The Southwestern Historical Quarterly, Volume 26, July 1922 - April, 1923 Page: 13
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The Indian Policy of the Republic of Texas
ably involve the whole country in an Indian war.3" In conse-
quence of the desperate conditions of the exposed settlements a
bill for the better protection of the northern frontier was passed
by the Senate May 22, 1837, and by the House on the day fol-
lowing, and signed by the president June 12. It provided: that
a corps of six hundred mounted men be raised by volunteer en-
listment, for a term of six months, of which the officers were to
be appointed by the president "with the advice and consent of
the Senate"; that officers and privates were to furnish themselves
with a horse, a gun, two hundred rounds of ammunition, and all
other equipment except beef; that officers were to receive the same
pay as those of corresponding rank in the ranger service, and
privates twenty-five dollars a month; that both officers and men
were to receive a bounty of six hundred and forty acres of land;
that the corps was to be divided in three divisions to rendezvous
wherever the president might direct; and that the president was
to have the power to discharge the men, if expedient, before six
months had expired.35 Although the president did not approve
this bill until June 12, he sent in his list of nominations for
officers on May 31, and it was taken up the next day, and all
except one were approved.6 A report from the committee on
military affairs brought the frontier situation again before the
House on June 5. In order to relieve conditions, it suggested,
that the corps of mounted gunmen be immediately organized, and
that the regular ranger service be increased." In consequence of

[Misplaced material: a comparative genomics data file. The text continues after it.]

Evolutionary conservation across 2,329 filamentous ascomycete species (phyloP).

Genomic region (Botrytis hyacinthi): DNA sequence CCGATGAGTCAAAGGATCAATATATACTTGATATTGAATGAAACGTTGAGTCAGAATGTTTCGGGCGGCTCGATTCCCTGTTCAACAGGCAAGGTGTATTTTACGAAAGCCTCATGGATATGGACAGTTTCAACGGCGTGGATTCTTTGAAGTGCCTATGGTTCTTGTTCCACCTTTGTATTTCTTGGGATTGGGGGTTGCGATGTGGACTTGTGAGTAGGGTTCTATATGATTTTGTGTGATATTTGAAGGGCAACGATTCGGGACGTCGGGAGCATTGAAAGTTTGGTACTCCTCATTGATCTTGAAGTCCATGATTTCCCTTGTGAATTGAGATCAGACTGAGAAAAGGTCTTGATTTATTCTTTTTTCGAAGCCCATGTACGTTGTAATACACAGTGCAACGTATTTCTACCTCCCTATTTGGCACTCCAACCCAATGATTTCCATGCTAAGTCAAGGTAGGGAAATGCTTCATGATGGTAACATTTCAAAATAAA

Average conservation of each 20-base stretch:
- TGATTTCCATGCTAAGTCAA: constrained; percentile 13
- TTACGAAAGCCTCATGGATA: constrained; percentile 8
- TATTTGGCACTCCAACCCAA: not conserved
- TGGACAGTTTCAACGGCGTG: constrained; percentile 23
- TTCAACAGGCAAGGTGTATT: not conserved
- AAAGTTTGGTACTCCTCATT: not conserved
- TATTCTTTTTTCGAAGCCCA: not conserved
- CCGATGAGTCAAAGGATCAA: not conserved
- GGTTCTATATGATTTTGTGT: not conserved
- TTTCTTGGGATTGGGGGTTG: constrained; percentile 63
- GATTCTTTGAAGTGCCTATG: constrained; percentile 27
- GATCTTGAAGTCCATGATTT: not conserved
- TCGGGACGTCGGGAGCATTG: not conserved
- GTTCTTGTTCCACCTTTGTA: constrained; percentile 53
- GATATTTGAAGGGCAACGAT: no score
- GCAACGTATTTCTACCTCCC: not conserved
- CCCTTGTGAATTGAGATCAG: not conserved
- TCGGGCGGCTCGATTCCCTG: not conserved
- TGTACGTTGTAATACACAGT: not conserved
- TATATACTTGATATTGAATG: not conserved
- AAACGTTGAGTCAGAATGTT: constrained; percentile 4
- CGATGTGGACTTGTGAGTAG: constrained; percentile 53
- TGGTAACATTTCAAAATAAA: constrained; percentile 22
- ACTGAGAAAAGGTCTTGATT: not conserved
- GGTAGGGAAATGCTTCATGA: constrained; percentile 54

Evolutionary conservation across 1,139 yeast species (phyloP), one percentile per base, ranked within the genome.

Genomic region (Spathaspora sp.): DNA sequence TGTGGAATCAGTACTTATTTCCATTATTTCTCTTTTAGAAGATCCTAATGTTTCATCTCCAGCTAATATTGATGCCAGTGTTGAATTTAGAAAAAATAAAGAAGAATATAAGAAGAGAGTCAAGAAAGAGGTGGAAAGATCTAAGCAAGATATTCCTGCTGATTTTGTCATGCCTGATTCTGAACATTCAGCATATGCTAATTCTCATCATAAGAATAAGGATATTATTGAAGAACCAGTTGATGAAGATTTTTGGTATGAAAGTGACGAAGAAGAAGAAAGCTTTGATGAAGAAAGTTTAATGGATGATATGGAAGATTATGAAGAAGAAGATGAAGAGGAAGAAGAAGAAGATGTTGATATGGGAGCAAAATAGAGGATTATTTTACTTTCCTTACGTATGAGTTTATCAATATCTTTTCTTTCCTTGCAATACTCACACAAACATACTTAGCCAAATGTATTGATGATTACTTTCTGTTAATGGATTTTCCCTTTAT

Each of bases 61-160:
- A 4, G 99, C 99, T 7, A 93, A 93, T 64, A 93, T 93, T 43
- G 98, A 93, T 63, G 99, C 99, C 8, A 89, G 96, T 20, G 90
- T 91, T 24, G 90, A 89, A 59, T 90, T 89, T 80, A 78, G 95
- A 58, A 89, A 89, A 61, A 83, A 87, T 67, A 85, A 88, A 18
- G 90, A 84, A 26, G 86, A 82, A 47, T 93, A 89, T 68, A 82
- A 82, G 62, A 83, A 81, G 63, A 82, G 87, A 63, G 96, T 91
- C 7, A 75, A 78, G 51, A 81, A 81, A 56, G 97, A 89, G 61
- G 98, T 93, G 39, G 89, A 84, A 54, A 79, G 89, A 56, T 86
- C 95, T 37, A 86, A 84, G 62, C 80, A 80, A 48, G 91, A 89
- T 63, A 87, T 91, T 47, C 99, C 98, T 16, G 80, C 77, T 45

this report a joint resolution was passed June 7, 1837, authoriz-
ing the president to leave the seat of government to organize the
corps of mounted gunmen,8" and on June 12, an act was passed
giving him the power to call out "such a portion of the militia
as he may think proper for the better protection of the frontier.""
The Adjourned Session of the Second Congress, which met in
Houston from April 6 to May 24, 1838, passed an act requiring
"Journal of the House of Representatives, 1 Congress, 2 Session, 50-51.
"Gammel, Laws of Texas, I, 1334-1335.
"Winkler (editor), Secret Journals of the Senate, 1 Congress, 2 Session,
"'Journ'al of the House of Representatives, 1 Congress, 2 Session, 103.
"8Gammel, Laws of Texas, I, 1304.
"Gammel, Laws of Texas, I, 1327.
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Texas State Historical Association. The Southwestern Historical Quarterly, Volume 26, July 1922 - April, 1923, periodical, 1923; Austin, Texas. (texashistory.unt.edu/ark:/67531/metapth101084/m1/19/: accessed July 20, 2017), University of North Texas Libraries, The Portal to Texas History, texashistory.unt.edu; crediting Texas State Historical Association.